In January, Associate Professor of Physics Kebra Ward will travel to South Africa on a Fulbright Award, working on physics education research at Nelson Mandela University.
Ward’s approach to teaching physics is experiential—rather than teaching with equations only, she gives her MCLA students conceptual questions to discuss in small groups, which helps them think through the math of physics and apply what they understand more broadly. This can be especially helpful for students taking physics as a general education requirement, or students who come to physics classes as part of a life sciences major.
“In the last 20 years, there’s been a lot of research into how to teach physics,” she said. “The answer is not to do it lecture-style. Students need to work with the material, practice it, and engage with it.”
She’ll take this approach to students at Nelson Mandela University, who are accustomed to a dictation-style format. “If you’re lecturing, you don’t see the students really get it and understand why it works. You don’t see them talking about it with other students. When I’m teaching general physics classes, I see the conversations students have. They get animated in defending their answers. It’s exciting to see them explain it to another student in terminology that makes sense to them.”
This won’t be Ward’s first time on the African continent—she taught high school biology in Mozambique as a member of the Peace Corps before earning her Ph.D. in physics. Her biology students were also used to a rote style of education—she found herself dictating lessons down to the punctuation.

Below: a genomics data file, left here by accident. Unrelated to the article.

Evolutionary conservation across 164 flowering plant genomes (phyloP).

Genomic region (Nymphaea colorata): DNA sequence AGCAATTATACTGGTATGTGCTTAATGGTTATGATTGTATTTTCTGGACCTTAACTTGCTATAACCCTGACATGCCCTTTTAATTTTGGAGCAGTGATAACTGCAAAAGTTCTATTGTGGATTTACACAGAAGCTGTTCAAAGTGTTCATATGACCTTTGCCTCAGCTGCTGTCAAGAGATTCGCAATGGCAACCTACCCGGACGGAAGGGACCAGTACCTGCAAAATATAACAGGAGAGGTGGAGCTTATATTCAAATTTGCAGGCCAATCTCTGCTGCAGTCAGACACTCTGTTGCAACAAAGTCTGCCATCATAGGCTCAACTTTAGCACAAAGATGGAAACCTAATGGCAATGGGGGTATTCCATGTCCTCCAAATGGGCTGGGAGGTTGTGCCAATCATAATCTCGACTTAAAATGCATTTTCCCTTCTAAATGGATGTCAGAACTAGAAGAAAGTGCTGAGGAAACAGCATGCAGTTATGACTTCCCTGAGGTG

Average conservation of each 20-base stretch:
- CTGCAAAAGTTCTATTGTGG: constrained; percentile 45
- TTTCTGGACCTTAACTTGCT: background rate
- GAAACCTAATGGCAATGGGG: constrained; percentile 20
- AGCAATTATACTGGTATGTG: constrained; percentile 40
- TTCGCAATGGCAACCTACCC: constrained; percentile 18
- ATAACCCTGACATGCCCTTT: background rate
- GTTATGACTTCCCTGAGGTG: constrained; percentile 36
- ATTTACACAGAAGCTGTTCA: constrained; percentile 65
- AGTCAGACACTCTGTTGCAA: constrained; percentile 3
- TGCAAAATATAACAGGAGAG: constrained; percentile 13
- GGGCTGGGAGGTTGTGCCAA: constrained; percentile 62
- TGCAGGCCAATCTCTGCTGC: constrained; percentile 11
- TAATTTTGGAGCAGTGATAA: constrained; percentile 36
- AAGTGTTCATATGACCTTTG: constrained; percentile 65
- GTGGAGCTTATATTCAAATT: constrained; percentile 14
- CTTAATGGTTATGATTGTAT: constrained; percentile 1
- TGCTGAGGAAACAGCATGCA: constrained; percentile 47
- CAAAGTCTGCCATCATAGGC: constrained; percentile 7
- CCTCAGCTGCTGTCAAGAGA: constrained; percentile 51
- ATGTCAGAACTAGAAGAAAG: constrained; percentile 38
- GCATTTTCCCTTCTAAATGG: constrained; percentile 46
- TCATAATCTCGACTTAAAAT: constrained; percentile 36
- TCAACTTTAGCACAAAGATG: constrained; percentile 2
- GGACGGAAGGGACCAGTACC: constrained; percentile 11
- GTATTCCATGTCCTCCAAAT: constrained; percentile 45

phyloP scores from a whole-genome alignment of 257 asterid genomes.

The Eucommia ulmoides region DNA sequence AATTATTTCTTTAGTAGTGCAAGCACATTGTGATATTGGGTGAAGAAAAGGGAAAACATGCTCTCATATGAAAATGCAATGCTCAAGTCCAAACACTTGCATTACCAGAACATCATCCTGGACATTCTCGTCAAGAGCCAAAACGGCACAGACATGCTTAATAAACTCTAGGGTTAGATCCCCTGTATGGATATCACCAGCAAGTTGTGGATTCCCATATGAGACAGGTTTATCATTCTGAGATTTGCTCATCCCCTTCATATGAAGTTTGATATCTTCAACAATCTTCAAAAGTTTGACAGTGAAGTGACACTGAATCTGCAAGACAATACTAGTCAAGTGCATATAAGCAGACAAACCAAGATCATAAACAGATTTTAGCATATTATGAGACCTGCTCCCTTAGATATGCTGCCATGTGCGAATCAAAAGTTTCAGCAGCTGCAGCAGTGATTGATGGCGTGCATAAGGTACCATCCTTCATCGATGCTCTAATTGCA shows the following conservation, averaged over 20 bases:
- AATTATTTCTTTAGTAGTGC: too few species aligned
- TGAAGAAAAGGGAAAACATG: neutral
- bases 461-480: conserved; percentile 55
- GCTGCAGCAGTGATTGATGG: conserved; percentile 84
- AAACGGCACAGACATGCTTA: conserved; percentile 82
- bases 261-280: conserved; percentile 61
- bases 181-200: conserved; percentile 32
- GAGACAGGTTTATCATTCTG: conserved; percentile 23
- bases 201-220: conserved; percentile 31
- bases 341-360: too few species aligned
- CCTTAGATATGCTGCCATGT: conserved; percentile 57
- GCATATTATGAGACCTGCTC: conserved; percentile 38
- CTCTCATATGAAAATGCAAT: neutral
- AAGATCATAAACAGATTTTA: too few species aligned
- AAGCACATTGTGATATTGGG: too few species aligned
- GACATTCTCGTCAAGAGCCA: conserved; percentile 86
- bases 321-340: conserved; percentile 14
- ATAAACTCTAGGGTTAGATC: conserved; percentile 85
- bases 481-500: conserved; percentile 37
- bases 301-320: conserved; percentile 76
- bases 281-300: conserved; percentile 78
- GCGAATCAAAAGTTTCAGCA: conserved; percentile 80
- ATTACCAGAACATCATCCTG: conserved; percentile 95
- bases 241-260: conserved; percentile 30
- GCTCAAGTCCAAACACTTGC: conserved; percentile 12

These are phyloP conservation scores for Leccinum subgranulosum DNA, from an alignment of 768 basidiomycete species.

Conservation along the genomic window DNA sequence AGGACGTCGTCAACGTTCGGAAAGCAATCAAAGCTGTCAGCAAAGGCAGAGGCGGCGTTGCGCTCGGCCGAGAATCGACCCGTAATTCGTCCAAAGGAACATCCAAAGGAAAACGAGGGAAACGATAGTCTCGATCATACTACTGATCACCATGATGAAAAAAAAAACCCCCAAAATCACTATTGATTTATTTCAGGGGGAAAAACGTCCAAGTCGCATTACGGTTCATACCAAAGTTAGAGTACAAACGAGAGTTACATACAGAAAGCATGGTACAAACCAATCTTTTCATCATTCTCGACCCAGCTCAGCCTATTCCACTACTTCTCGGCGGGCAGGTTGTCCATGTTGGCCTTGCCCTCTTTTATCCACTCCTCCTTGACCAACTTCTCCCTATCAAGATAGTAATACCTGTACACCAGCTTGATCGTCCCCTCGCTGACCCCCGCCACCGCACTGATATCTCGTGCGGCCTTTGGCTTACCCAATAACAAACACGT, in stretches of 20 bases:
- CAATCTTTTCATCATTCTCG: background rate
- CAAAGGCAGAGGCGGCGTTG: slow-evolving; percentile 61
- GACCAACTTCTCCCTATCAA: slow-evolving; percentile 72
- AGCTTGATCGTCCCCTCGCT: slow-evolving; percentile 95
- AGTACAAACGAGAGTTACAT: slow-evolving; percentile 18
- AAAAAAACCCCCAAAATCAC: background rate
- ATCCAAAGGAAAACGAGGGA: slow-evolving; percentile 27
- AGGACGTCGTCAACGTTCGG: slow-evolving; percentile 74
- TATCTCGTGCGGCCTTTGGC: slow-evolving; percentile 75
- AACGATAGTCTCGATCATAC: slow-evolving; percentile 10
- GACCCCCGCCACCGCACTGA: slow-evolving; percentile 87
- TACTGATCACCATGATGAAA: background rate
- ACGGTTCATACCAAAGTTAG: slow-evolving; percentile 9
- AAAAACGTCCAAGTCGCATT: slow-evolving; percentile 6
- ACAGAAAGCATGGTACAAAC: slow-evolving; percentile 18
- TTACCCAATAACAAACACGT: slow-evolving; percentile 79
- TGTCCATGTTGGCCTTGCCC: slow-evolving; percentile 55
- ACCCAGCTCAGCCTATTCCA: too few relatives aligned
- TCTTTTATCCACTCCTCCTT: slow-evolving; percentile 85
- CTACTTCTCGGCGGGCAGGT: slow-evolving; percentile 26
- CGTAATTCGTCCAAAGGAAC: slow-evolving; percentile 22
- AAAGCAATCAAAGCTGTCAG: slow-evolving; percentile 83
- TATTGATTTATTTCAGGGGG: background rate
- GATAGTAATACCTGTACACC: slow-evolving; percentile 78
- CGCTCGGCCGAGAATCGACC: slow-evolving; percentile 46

As part of her fellowship, she’ll teach a general physics course and write a case study on her findings, contributing to the existing body of research around physics education.
“As far as we know, there are no case studies coming out of Africa about this,” she said. “Students come in expecting that rote memorization, and we want to see how they respond to this. It’s presented as a conceptual question—we’ll see how incorporating more verbal communication will translate to understanding the math.”
Ward chose Nelson Mandela University partially because it has a large semiconductor research program—her primary research area is in semiconductors. “I’m excited to see what type of projects they have their students working on,” she said. “I’m hoping to take some of that back to MCLA and modify it.”
She’s also hoping to create an exchange program for MCLA physics students who want to do a semester abroad. Many upper-level physics electives are offered every other year, so traveling can slow a student’s path to graduation. “I’ll be making sure the upper-level physics courses Nelson Mandela University offers can transfer back and satisfy their degree requirements,” she said. “Hopefully, I’ll be opening up a way for students to get a study abroad experience but also take those upper-level classes.”
Ward said she’s looking forward to bringing new methods to her South African students. “This is how all our intro-level physics classes are taught at MCLA, but we have smaller class sizes, especially in higher level courses,” she said. “We’ll be seeing how this translates to a 200-student lecture. To see how it works in the large scale is really exciting for me.”